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The Air Force is moving to fly F-35s out of Alaska and Europe

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The Air Force is steadily incorporating the F-35A fighter jet, its new workhorse aircraft, into the fleet.

Late in December, the Air Force reactivated the 335th Fighter Squadron in Eielson Air Force Base, Alaska.

The Air Force aims to have two F-35A squadrons in Alaska with a total of 54 aircraft. These aircraft are often the first line of defense against Russian aggression in the northwest. But their strategic and tactical utility goes beyond just Russia. F-35As from Alaska can be forward-deployed to American bases in the Pacific to deal with threats coming off China or even North Korea.

Recently, four F-35As from Eielson Air Force Base flew to Guam and conducted training with F-16s as part of an Agile Combat Employment that aims to test the austere airfield operations of the aircraft.

In many ways, the F-35 can be seen as the technological successor to the broadly capable F-16. (U.S. Air Force photo)

“The squadron’s primary mission is the suppression of enemy air defenses and offensive counter-air missions,” Lieutenant Colonel Samuel Chipman, the commander of the 335th Fighter Squadron, said in a press release.  

“Having two combat-coded F-35A squadrons at Eielson Air Force Base will provide PACAF [Pacific Command] and combatant commanders across the globe additional asset and deployment options, should the need arise to deter aggression by our adversaries.”

The “Fighting Falcons,” as the 335th Fighter Squadron is nicknamed, were deactivated in 2007; the last aircraft they flew was the venerable A-10 Thunderbolt II, which specializes in close air support.

F-35A
A U.S. Navy Lockheed Martin F-35C Lightning II of Strike Fighter Squadron 101 (VFA-101), a U.S. Marine Corps F-35B of Marine Fighter Attack Training Squadron 501 (VMFAT-501), and a U.S. Air Force F-35A of the 58th Fighter Squadron participate in a training sortie together on 21 May 2014, near Eglin Air Force Base, Florida (USAF).

And yet that’s not the only F-35 news of late. Across the pond, the 48th Fighter Wing, based out of the United Kingdom, recently picked a new nickname for its 495th Fighter Squadron.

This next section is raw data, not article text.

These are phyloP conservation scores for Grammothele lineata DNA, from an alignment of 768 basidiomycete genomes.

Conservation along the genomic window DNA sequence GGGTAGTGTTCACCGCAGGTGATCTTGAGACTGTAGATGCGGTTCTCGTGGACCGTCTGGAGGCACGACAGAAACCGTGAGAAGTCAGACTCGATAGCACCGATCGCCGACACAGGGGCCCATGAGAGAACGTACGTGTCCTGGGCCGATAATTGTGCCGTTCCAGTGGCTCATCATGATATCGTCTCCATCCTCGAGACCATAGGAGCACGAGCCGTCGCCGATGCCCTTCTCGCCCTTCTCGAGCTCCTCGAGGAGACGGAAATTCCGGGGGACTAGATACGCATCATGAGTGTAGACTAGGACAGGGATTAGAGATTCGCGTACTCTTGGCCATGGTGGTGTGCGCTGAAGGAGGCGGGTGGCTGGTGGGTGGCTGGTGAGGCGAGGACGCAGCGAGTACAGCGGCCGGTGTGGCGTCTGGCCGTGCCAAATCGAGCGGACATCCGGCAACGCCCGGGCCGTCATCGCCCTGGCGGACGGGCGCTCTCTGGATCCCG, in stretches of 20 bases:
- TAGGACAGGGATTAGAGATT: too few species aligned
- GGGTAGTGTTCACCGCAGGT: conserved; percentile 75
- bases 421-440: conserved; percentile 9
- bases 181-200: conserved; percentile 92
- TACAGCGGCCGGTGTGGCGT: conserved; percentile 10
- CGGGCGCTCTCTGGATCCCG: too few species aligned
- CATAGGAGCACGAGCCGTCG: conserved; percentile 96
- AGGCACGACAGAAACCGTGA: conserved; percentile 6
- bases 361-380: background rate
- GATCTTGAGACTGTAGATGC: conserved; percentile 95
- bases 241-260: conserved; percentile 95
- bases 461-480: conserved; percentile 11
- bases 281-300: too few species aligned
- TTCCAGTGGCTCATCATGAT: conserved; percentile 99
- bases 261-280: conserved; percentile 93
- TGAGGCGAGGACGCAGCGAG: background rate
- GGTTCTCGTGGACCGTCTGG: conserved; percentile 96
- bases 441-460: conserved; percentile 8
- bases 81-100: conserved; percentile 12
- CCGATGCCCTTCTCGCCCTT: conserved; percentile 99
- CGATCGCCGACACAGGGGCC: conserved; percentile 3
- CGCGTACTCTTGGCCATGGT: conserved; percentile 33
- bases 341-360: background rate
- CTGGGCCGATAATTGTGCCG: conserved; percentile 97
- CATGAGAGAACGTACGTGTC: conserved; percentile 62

Nicknamed after the Norse mythological figures, the “Valkyries” will be the Air Force’s first squadron stationed outside the U.S. to field the F-35A. Based out of Royal Air Force Base Lakenheath, the “Valkyries” will receive their first F-35As later this year.

“‘Valkyries’ epitomizes the force’s move toward more inclusivity and equally represents the fifth-generation stealth fighter’s air superiority,” Lt. Col. Ian McLaughlin, the incoming 495th FS commander, said in a statement.

“I am honored to be the first commander of the initial U.S. Air Force overseas-based F-35A unit. Like the Valkyries themselves, we’ll be vital to determining the fate of our adversaries in the battlespace.”

U.S. Air Force Senior Airman Matthew Spear, F-35A Lightning II Demonstration Team dedicated crew chief, watches the sky after recovering an F-35A Lightning II for the 2020 Fort Lauderdale Air Show Nov. 19, 2020, Fort Lauderdale, Fla. This was the F-35 Demo Team’s 11th national show and third Florida air show of the 2020 season. (U.S. Air Force photo by Staff Sgt. Codie Trimble)

The nickname for the F-35A squadron was picked after a review of 700 proposals, which were submitted by members of the community.

Chosen by the Air Force, the F-35A is the standard variant of the 5th generation jet. The F-35B is the short takeoff and vertical-landing version of the aircraft and is the one that the Marine Corps has chosen. Finally, the F-35C is the Navy version of the aircraft and designed for aircraft carrier operations.

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Stavros Atlamazoglou

Stavros Atlamazoglou is a seasoned defense journalist specializing in special operations and national security. He is a Hellenic Army veteran (national service with the 575th Marine Battalion and Army HQ). He holds a BA from the Johns Hopkins University, an MA from the Johns Hopkins’ School of Advanced International Studies (SAIS), and is pursuing a J.D. at Boston College Law School.